Federal employees checking their pensions this month might notice a change in the government’s contribution. In early December, The Treasury Department, led by Treasury Secretary Steven Mnuchin announced that the government would no longer pay into Federal employee retirement funds and thrift savings plans (TSP) in order to avoid hitting the debt ceiling.
The contribution freeze is part of what Mnuchin refers to as “extraordinary measures” to make it through the end of the year, though many employees are left wondering when the government will resume its payments and if other retirement fund contributions will be affected. Several funds are affected, and thousands of employees aren’t likely to see the matching contributions they rely on in December. Keeping reading to learn what this funding change means for federal workers.
When Are Payments Likely to Resume?
The last time contributions to these plans were stopped was in July of this year. Mnuchin says the pensions will be made whole again once the 2018 budget is approved and the funds are accessible. However, experts predict the government will be unable to make contributions whole until after January 31st, 2018.
Furthermore, the Congressional Budget Office (CBO) reports that if the debt ceiling isn’t raised, the government’s ability to cut back and borrow through these “extraordinary measures,” will run out by March or April. In this case, “the Treasury will most likely run out of cash…the government would be unable to pay its obligations fully,” meaning it would delay payments or default on its debt.
Which Funds Are Affected By The Contribution Freeze?
The first step employees need to follow is checking to see whether their accounts were affected by the measures set out by the Treasury Department. The following retirement funds and TSP funds will not receive contributions through the rest of December and the likely the first past of January.
The Civil Service Retirement and Disability Fund
This Civil Service Retirement System was established in 1920 to provide coverage for federal employees. It was replaced by the Federal Employees Retirement System (FERS) starting in 1987. Employee contributions to the CSRS will be matched by the government.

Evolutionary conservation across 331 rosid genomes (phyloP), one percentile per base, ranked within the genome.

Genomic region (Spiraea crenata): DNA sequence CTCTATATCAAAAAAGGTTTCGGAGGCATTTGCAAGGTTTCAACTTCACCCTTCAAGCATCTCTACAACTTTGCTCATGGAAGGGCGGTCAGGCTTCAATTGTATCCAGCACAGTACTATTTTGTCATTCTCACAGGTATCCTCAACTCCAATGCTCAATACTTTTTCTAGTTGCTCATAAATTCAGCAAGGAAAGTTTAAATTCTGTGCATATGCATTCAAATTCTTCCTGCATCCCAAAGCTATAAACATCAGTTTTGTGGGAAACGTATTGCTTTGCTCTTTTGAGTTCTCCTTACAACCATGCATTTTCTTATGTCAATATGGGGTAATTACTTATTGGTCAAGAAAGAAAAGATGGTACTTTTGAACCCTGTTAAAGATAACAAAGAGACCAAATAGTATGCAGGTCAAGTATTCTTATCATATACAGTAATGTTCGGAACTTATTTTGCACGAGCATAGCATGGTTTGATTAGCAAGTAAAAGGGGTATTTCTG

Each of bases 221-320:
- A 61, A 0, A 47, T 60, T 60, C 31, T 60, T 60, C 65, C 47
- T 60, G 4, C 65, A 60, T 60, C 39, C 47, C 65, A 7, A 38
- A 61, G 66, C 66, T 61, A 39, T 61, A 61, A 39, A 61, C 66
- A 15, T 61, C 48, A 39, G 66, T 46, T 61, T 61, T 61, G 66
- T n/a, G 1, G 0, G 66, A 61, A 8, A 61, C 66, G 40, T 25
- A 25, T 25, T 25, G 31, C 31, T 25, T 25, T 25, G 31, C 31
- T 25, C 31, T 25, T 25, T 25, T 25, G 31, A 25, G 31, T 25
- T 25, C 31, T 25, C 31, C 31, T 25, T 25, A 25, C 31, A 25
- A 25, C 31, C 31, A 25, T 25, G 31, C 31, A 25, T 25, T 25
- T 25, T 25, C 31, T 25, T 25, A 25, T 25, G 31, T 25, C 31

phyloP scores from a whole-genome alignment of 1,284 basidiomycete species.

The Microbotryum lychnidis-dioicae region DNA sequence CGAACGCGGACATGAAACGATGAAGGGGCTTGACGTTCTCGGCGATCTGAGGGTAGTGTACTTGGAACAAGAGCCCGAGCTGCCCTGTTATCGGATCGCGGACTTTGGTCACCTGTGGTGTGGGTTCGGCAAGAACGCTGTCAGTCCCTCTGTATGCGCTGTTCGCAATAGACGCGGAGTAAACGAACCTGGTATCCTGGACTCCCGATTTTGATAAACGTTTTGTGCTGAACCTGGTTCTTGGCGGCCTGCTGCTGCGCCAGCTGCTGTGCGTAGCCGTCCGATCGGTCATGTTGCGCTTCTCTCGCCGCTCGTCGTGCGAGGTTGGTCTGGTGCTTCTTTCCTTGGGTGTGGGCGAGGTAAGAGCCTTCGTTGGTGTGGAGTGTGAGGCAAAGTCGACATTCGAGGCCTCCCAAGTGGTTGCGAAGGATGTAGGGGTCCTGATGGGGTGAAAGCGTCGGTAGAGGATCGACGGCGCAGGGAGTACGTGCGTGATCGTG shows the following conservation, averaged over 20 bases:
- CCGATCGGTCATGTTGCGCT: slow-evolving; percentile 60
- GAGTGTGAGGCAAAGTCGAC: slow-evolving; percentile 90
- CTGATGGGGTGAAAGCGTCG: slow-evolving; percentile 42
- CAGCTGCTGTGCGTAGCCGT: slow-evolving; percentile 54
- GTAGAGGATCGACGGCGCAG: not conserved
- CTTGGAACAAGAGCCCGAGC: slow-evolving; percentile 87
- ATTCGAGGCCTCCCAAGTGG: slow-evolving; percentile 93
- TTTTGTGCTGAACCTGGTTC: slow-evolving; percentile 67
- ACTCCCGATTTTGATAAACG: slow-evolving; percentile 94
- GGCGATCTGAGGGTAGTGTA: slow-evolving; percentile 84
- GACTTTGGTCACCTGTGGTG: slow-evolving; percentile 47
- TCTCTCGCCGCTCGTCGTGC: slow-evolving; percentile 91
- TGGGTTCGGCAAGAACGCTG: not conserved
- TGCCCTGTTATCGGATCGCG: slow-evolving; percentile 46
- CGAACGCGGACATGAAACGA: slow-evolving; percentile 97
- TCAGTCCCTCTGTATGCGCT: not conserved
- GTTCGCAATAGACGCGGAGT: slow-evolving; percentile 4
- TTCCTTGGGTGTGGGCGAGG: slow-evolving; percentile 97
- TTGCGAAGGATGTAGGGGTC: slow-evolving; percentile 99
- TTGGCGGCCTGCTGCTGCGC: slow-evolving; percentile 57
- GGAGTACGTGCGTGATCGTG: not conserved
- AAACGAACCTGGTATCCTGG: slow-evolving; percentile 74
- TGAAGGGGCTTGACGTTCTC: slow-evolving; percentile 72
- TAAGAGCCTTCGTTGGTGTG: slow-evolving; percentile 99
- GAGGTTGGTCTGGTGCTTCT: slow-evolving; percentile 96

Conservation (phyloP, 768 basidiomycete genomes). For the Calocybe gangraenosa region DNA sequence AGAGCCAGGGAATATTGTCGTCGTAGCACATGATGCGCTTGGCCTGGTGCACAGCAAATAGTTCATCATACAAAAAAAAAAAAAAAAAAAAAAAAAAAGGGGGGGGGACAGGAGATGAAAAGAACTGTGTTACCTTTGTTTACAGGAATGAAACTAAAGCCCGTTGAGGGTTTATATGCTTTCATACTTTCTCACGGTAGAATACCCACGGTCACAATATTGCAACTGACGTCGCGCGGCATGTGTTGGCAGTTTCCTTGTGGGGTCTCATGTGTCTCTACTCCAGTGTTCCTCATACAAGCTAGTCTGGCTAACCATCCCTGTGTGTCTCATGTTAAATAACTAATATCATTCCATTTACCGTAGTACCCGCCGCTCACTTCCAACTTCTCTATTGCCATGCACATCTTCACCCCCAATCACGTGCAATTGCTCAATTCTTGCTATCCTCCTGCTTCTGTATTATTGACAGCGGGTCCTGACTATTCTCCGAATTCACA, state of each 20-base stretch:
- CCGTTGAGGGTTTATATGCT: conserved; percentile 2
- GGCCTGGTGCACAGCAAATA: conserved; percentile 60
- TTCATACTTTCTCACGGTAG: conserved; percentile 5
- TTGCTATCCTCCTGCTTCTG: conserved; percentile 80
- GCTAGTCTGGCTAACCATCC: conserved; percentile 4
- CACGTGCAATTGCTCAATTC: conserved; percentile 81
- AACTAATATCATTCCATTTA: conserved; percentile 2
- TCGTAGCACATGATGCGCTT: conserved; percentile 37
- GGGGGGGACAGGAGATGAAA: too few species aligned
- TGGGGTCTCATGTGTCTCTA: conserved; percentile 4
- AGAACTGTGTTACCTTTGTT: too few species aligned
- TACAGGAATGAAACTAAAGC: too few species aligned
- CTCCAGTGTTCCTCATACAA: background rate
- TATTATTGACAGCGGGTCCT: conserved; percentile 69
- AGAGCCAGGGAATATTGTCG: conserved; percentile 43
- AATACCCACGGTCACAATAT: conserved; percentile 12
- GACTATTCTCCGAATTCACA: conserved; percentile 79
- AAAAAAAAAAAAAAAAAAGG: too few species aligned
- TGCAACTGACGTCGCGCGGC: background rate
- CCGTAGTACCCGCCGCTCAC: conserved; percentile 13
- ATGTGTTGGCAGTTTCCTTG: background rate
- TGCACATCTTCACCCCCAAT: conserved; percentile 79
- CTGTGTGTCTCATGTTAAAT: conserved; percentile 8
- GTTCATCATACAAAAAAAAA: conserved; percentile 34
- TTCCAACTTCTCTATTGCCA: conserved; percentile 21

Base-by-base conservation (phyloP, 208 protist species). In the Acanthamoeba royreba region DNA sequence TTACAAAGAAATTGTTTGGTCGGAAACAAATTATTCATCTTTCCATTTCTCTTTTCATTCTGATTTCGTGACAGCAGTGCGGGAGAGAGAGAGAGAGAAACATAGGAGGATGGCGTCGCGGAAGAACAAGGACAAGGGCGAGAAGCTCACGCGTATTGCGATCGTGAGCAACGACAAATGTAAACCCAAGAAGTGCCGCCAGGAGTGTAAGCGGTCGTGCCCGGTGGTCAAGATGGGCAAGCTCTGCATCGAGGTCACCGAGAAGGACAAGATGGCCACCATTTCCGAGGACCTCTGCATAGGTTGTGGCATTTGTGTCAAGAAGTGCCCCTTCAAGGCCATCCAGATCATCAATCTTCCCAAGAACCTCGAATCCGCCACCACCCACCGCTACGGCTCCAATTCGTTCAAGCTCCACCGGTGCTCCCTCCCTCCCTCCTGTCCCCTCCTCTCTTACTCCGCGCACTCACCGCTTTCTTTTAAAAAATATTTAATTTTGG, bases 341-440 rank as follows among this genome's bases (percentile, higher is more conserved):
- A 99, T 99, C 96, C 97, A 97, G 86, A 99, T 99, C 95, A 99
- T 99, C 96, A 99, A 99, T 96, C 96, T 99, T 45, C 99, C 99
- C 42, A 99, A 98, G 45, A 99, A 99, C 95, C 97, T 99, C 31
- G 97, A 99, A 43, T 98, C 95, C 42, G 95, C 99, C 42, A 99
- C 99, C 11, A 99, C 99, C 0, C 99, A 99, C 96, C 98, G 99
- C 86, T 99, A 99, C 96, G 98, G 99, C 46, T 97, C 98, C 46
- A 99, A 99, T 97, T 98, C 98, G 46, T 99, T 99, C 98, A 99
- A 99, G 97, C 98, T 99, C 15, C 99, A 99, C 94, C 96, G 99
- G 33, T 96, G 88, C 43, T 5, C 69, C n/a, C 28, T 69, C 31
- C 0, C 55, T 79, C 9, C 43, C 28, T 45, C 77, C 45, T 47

The Postal Service Retiree Health Benefits Fund
This fund was established in 2006 through the Postal Accountability and Enhancement Act. The goal is for the post office to pre-fund retiree health insurance to ensure there’s enough money to pay retired employees. This fund has defaulted multiple times since its inception, meaning it lost money due to more employees needing payment than contributing. Typically the federal government made up the deficit.
The Thrift Savings Plan Government Securities (G) Fund
The G Fund invests in short-term U.S. Treasury securities. It’s part of the TSP which offers the government’s version of a 401(k) plan. This fund has a lower risk than other choices and is popular with employees because full payment of the investment is guaranteed. The interest rate paid to employees is calculated monthly based on four years of history.
If your fund isn’t on this list, it doesn’t mean that there won’t be a freeze on government contributions. It just means it wasn’t listed in the first round of “extraordinary measures” laid out by Mnuchin. However, in the meantime, it won’t affect your accounts at all.
What Does the Fund and TSP Contribution Freeze Mean For Employees?
This is a lot of information on a high level, but often leaves employees and retired workers wondering what it means for them.
In the short run, Mnuchin says current employees will also be unaffected. They won’t receive contributions to their retirement funds in the next few months, but they should resume sometime in the Spring as long as a raise of the debt ceiling is approved. When you look at your contributions in the long run, the appropriate amount should be matched.
Overall, retired employees should be unaffected by the change. They are done contributing to these funds and will continue to receive the TSP payments that they’re owed.
Most experts don’t want employees to worry about their retirement accounts because of this freeze. It’s important for employees to note that the government’s matching contribution does not affect their ability to contribute money to their accounts. Most people will continue paying into their retirement plans but will simply have to wait for the government’s half to join it.
What Can Federal Employees Do While They Wait for the Government?
Over the next few weeks, federal employees can review their current plans to see if they’re happy with their current contribution levels. 2018 might be the year you adjust your plans to increase payments or consider changing plans for better coverage.
In the meantime, talk to a benefits specialist who understands your needs and local plans to make sure you’re covered for retirement. Any time the government makes changes to payments or plans, it’s a good idea to make sure you’re still on track with your investment goals. Contact MyFed Benefits today to review your account and plan for the future.